Electric cars with the biggest boots 2023
Looking for an EV with plenty of space? We give a rundown of the electric cars with the biggest boots
When electric cars were in their infancy, early adopters often had to make compromises in terms of practicality. That was because many were built on platforms originally designed for combustion-engined cars, meaning the electric drive components had to be fitted in where they could, and this often resulted in a loss of luggage space.
These days, however, more and more electric cars are based on purpose-built platforms, so designers have much more control over whereabouts in the car to place all the bits and pieces necessary to make an electric car tick. As you’d hope, this has brought about a serious increase in the practicality of your average electric car. That’s great news, but which electric models should you be considering if load-carrying capacity is one of your main priorities? Well, let our handy guide to the electric cars with the biggest boots enlighten you.
A couple of caveats before we begin. Firstly, we’ve omitted anything that’s based on a van. Why? Because there are absolutely loads of them, and it’s obvious that these would have the most cargo space, so this list would be absolutely full of them. However, very few people want to buy a van-based car, so we considered this approach to be more helpful. If you are interested in how these models perform, then take a look at the ‘Honourable Mentions’ section at the bottom of the page.
Secondly, the boot space figures we’re quoting are manufacturer-supplied ones, and refer to the car’s capacity with five seats in place. So, if the car we’re talking about is a seven-seater (which some are), bear in mind that this will be with seats six and seven folded away.
Thirdly, we’re going strictly off the manufacturer-supplied numbers here, but beware that these boot capacity figures aren’t always what they seem. There are often variations in how different manufacturers measure boot space, because the process isn’t 100% standardised (as you’ll see), and this can have quite an effect on the final figure quoted.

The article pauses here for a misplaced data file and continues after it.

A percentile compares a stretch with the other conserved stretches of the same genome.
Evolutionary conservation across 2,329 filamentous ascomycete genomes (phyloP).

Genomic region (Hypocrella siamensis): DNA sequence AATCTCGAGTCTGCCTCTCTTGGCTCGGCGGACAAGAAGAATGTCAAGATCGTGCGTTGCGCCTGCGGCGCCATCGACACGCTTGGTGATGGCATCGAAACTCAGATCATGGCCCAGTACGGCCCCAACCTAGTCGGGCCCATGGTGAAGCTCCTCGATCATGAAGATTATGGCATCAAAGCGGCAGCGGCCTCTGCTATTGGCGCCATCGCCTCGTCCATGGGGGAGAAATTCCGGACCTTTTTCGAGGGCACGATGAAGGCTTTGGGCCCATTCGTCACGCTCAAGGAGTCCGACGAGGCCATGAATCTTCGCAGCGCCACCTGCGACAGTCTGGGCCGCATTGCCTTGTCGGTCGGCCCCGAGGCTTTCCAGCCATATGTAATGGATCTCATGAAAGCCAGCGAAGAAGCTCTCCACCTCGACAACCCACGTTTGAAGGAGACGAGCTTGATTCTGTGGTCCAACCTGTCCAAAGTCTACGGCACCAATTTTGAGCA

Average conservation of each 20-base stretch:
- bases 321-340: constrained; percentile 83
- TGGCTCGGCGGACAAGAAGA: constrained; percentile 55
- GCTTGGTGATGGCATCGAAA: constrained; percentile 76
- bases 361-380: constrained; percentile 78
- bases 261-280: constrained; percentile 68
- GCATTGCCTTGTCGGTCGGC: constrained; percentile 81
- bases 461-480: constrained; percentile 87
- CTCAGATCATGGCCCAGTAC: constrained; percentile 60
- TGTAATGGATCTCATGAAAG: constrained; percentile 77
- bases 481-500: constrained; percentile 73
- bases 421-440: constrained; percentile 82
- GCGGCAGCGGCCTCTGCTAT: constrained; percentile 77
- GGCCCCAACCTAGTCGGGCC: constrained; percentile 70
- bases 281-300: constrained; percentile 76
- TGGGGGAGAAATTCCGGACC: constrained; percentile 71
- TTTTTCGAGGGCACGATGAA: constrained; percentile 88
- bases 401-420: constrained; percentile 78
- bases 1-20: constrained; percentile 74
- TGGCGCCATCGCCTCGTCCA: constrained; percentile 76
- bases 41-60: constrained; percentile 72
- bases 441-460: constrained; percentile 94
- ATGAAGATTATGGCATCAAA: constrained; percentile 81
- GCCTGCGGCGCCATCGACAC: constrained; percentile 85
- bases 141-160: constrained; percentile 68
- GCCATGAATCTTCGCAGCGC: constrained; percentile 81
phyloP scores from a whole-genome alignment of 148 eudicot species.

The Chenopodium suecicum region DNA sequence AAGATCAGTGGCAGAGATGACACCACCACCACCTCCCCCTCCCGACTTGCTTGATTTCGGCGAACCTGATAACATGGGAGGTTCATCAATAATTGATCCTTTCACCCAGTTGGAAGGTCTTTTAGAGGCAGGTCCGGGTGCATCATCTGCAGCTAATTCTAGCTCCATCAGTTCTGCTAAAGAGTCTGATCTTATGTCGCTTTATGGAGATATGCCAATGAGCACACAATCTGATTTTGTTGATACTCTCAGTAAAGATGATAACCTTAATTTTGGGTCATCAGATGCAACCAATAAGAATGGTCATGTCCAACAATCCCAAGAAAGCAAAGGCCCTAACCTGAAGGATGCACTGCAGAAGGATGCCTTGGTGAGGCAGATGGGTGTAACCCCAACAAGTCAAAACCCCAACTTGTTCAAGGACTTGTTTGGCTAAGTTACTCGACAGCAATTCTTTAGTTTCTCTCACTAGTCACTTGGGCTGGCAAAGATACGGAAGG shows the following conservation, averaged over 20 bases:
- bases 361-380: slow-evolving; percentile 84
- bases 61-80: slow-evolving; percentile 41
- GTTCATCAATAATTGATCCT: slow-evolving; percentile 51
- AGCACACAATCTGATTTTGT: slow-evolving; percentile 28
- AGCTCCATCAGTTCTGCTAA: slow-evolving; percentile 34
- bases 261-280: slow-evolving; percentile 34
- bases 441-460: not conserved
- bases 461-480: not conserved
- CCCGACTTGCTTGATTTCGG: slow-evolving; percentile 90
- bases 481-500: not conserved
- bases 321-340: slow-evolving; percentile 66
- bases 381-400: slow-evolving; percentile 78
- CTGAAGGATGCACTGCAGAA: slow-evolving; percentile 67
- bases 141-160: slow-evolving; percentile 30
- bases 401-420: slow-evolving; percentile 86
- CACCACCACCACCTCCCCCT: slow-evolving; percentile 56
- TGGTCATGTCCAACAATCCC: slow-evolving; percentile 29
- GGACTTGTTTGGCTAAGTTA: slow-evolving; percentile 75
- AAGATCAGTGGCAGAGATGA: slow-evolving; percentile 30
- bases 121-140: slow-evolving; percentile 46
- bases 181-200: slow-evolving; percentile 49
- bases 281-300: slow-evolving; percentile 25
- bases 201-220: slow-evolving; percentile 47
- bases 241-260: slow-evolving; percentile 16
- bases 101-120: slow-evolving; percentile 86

For example, Jaguar publishes two figures for the I-Pace, each of which uses a different measuring method, and there’s more than 150 litres of difference between them! This being the case, please bear in mind that the comparisons here might not be coming from a completely level playing field.
You’ll notice that almost all the cars on this list are – predictably – large and expensive. Again, though, if you’re after an electric car with generous boot space at a more affordable price point, check out the ‘Honourable Mentions’ section at the bottom of the page.
Tesla Model X – 1050 litres
It might be one of the oldest cars on our list, but the Model X – in five-seater form – still takes the prize for the biggest boot in an EV. That’s probably because Tesla has never built a combustion-engined car, meaning the Model X gets its own purpose-built EV underpinnings. The car might have had a bit of extra help from a spot of creative accounting, too; Tesla is very cagey about the precise measuring method used to come up with the figure of 1,050 litres (after all, since when has Elon Musk paid any attention to convention?), and the figure is staggeringly high, so we’d be surprised if the formula used is the same as with the other cars on this list. Regardless, you can rest assured, the boot in the Model X is huge – just maybe not quite as huge as the figures suggest.